It's not just Trump. Anti-abortion activists have the powerful Senate Majority Leader Mitch McConnell in their corner as well. McConnell has boasted about successfully blocking President Barack Obama's Supreme Court nominee Merrick Garland and overseeing the Senate approval of Trump's judges and Supreme Court justices. The man who has turned the U.S. Senate into a "legislative graveyard" now plans to bring two bills to the Senate floor: the "Born-Alive Abortion Survivors Protection Act, and the "Pain-Capable Unborn Child Protection Act." As their titles strongly suggest, both bills absurdly elevate the rights of a collection of fetal cells over all else.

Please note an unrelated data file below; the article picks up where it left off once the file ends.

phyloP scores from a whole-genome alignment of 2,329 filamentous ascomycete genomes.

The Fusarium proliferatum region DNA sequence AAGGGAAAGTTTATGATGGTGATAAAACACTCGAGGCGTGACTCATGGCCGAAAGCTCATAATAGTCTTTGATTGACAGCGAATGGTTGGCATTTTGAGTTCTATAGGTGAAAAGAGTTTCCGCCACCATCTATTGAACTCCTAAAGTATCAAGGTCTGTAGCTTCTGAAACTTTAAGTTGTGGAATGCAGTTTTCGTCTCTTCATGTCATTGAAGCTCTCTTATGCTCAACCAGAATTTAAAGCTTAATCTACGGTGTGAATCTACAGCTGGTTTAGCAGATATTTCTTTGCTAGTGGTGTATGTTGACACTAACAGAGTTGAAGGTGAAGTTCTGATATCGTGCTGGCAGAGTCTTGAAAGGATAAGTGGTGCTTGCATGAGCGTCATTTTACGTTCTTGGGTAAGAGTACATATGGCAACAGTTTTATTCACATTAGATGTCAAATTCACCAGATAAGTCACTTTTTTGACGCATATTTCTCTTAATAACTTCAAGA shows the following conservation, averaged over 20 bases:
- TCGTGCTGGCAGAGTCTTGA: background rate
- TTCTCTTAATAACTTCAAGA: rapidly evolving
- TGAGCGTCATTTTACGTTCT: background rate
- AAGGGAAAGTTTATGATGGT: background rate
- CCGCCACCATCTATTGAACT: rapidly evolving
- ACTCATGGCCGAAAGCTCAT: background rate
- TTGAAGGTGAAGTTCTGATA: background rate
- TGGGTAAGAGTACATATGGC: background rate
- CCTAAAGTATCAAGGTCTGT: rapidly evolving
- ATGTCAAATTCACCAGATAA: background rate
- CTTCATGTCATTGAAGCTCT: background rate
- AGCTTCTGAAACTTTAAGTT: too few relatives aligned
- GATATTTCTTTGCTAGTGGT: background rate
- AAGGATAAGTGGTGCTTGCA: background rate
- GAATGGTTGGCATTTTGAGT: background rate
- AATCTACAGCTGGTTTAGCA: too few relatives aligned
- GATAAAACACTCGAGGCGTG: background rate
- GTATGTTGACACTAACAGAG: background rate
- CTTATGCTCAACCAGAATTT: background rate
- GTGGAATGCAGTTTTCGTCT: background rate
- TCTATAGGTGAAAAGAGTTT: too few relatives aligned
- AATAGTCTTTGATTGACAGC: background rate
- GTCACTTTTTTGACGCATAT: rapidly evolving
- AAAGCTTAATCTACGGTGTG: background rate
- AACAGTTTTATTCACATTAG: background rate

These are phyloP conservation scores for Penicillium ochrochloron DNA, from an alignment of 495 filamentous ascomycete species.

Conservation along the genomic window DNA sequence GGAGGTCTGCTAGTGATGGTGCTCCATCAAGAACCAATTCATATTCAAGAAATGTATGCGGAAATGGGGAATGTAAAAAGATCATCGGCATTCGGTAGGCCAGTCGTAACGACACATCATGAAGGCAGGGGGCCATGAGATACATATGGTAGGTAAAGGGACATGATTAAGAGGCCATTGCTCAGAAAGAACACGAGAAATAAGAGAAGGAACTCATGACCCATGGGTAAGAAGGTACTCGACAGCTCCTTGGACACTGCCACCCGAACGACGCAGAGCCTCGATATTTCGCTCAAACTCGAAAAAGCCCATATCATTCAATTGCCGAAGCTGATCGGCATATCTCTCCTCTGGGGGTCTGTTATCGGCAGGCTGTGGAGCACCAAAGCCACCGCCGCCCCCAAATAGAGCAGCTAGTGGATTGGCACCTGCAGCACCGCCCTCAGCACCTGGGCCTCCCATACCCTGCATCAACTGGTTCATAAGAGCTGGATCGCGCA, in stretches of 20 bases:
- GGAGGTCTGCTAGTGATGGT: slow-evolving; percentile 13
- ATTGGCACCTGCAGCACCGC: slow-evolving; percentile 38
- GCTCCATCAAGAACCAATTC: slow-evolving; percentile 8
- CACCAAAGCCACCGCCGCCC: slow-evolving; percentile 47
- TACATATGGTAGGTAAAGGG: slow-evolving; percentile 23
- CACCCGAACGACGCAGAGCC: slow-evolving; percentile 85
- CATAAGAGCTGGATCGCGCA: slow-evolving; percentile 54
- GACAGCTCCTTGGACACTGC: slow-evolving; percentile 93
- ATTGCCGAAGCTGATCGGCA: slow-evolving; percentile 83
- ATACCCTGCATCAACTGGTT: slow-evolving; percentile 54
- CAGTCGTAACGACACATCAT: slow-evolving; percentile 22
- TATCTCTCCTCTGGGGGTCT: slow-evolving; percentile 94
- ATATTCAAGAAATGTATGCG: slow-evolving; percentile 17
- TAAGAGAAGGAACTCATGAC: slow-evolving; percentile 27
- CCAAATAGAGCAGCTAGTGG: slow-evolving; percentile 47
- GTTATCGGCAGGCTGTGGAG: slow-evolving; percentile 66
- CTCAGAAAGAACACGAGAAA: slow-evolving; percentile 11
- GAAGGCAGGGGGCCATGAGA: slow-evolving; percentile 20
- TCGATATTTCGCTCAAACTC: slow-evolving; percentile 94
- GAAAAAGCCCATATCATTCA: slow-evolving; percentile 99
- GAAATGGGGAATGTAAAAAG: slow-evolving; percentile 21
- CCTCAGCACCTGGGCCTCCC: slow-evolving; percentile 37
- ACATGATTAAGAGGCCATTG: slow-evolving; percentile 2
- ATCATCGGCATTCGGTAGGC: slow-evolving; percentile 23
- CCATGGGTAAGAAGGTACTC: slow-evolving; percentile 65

In spite of the relentless fearmongering, legislative erosion of women's rights and powerful political allies to do their bidding, the anti-abortionists remain a minority. Nearly two thirds of all Americans still identify as pro-choice. If the right's brazen attempts to erode abortion access sound deeply absurd, perhaps Alabama Rep. Hollis' idea for mandatory vasectomies for men ought to be introduced on a federal level and debated in full view of the public.